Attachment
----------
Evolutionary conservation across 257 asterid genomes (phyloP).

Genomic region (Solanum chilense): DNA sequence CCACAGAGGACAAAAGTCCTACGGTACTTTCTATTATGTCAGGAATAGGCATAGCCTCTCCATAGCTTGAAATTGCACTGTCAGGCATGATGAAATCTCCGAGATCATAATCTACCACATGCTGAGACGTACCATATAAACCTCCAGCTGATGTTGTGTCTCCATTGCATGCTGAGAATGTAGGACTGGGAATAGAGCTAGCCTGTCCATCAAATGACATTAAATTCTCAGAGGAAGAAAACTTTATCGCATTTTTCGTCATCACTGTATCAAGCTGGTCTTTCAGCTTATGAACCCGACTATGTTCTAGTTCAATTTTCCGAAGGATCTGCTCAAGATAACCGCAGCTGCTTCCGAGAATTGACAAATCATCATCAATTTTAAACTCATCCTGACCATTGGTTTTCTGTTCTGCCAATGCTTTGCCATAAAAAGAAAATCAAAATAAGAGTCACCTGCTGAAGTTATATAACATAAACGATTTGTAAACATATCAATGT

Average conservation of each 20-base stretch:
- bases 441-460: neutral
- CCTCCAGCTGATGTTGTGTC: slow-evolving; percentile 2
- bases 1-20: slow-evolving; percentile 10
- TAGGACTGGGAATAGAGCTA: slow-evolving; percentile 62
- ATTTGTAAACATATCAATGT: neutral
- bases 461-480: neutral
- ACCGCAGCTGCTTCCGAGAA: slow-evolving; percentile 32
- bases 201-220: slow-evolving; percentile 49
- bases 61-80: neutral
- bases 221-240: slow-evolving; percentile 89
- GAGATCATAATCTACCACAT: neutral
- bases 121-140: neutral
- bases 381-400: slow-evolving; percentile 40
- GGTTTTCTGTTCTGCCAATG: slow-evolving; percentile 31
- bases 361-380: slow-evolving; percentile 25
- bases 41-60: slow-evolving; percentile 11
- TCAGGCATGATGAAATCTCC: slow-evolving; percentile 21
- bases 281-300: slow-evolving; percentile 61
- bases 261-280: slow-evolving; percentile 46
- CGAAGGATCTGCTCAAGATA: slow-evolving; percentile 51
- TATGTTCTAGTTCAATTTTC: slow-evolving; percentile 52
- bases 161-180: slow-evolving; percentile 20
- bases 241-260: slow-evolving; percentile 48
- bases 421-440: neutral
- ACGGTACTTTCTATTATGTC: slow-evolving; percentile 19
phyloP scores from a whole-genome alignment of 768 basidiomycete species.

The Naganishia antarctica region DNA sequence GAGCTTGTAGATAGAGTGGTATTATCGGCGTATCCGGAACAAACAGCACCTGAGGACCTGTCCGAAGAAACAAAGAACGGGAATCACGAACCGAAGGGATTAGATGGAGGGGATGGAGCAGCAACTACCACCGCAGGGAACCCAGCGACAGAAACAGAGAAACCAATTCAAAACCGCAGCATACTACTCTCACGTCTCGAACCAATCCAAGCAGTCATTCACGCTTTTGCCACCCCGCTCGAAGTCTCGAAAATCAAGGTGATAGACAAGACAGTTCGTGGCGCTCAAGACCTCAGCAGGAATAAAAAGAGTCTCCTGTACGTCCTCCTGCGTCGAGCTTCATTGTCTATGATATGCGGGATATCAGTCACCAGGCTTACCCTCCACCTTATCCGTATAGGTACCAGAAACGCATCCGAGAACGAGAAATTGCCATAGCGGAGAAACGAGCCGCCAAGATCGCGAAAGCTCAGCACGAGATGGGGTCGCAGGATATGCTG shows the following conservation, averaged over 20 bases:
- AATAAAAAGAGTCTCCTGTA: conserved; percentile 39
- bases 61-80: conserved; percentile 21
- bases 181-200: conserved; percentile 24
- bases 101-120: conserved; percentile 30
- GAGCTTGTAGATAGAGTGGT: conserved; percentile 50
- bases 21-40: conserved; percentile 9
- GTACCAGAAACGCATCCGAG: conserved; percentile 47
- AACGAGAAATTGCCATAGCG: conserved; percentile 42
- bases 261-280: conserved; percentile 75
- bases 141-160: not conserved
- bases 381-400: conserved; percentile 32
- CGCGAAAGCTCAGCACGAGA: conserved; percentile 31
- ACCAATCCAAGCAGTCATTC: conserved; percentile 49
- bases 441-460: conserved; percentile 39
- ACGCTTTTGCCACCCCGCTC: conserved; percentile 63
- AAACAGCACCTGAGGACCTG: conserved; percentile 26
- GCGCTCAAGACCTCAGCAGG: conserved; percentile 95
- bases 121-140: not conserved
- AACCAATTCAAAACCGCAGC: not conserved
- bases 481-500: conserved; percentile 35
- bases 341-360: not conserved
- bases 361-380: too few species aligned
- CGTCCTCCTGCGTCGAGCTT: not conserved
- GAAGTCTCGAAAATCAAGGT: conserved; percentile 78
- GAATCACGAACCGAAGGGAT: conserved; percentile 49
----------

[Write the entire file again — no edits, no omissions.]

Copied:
Evolutionary conservation across 257 asterid genomes (phyloP).

Genomic region (Solanum chilense): DNA sequence CCACAGAGGACAAAAGTCCTACGGTACTTTCTATTATGTCAGGAATAGGCATAGCCTCTCCATAGCTTGAAATTGCACTGTCAGGCATGATGAAATCTCCGAGATCATAATCTACCACATGCTGAGACGTACCATATAAACCTCCAGCTGATGTTGTGTCTCCATTGCATGCTGAGAATGTAGGACTGGGAATAGAGCTAGCCTGTCCATCAAATGACATTAAATTCTCAGAGGAAGAAAACTTTATCGCATTTTTCGTCATCACTGTATCAAGCTGGTCTTTCAGCTTATGAACCCGACTATGTTCTAGTTCAATTTTCCGAAGGATCTGCTCAAGATAACCGCAGCTGCTTCCGAGAATTGACAAATCATCATCAATTTTAAACTCATCCTGACCATTGGTTTTCTGTTCTGCCAATGCTTTGCCATAAAAAGAAAATCAAAATAAGAGTCACCTGCTGAAGTTATATAACATAAACGATTTGTAAACATATCAATGT

Average conservation of each 20-base stretch:
- bases 441-460: neutral
- CCTCCAGCTGATGTTGTGTC: slow-evolving; percentile 2
- bases 1-20: slow-evolving; percentile 10
- TAGGACTGGGAATAGAGCTA: slow-evolving; percentile 62
- ATTTGTAAACATATCAATGT: neutral
- bases 461-480: neutral
- ACCGCAGCTGCTTCCGAGAA: slow-evolving; percentile 32
- bases 201-220: slow-evolving; percentile 49
- bases 61-80: neutral
- bases 221-240: slow-evolving; percentile 89
- GAGATCATAATCTACCACAT: neutral
- bases 121-140: neutral
- bases 381-400: slow-evolving; percentile 40
- GGTTTTCTGTTCTGCCAATG: slow-evolving; percentile 31
- bases 361-380: slow-evolving; percentile 25
- bases 41-60: slow-evolving; percentile 11
- TCAGGCATGATGAAATCTCC: slow-evolving; percentile 21
- bases 281-300: slow-evolving; percentile 61
- bases 261-280: slow-evolving; percentile 46
- CGAAGGATCTGCTCAAGATA: slow-evolving; percentile 51
- TATGTTCTAGTTCAATTTTC: slow-evolving; percentile 52
- bases 161-180: slow-evolving; percentile 20
- bases 241-260: slow-evolving; percentile 48
- bases 421-440: neutral
- ACGGTACTTTCTATTATGTC: slow-evolving; percentile 19
phyloP scores from a whole-genome alignment of 768 basidiomycete species.

The Naganishia antarctica region DNA sequence GAGCTTGTAGATAGAGTGGTATTATCGGCGTATCCGGAACAAACAGCACCTGAGGACCTGTCCGAAGAAACAAAGAACGGGAATCACGAACCGAAGGGATTAGATGGAGGGGATGGAGCAGCAACTACCACCGCAGGGAACCCAGCGACAGAAACAGAGAAACCAATTCAAAACCGCAGCATACTACTCTCACGTCTCGAACCAATCCAAGCAGTCATTCACGCTTTTGCCACCCCGCTCGAAGTCTCGAAAATCAAGGTGATAGACAAGACAGTTCGTGGCGCTCAAGACCTCAGCAGGAATAAAAAGAGTCTCCTGTACGTCCTCCTGCGTCGAGCTTCATTGTCTATGATATGCGGGATATCAGTCACCAGGCTTACCCTCCACCTTATCCGTATAGGTACCAGAAACGCATCCGAGAACGAGAAATTGCCATAGCGGAGAAACGAGCCGCCAAGATCGCGAAAGCTCAGCACGAGATGGGGTCGCAGGATATGCTG shows the following conservation, averaged over 20 bases:
- AATAAAAAGAGTCTCCTGTA: conserved; percentile 39
- bases 61-80: conserved; percentile 21
- bases 181-200: conserved; percentile 24
- bases 101-120: conserved; percentile 30
- GAGCTTGTAGATAGAGTGGT: conserved; percentile 50
- bases 21-40: conserved; percentile 9
- GTACCAGAAACGCATCCGAG: conserved; percentile 47
- AACGAGAAATTGCCATAGCG: conserved; percentile 42
- bases 261-280: conserved; percentile 75
- bases 141-160: not conserved
- bases 381-400: conserved; percentile 32
- CGCGAAAGCTCAGCACGAGA: conserved; percentile 31
- ACCAATCCAAGCAGTCATTC: conserved; percentile 49
- bases 441-460: conserved; percentile 39
- ACGCTTTTGCCACCCCGCTC: conserved; percentile 63
- AAACAGCACCTGAGGACCTG: conserved; percentile 26
- GCGCTCAAGACCTCAGCAGG: conserved; percentile 95
- bases 121-140: not conserved
- AACCAATTCAAAACCGCAGC: not conserved
- bases 481-500: conserved; percentile 35
- bases 341-360: not conserved
- bases 361-380: too few species aligned
- CGTCCTCCTGCGTCGAGCTT: not conserved
- GAAGTCTCGAAAATCAAGGT: conserved; percentile 78
- GAATCACGAACCGAAGGGAT: conserved; percentile 49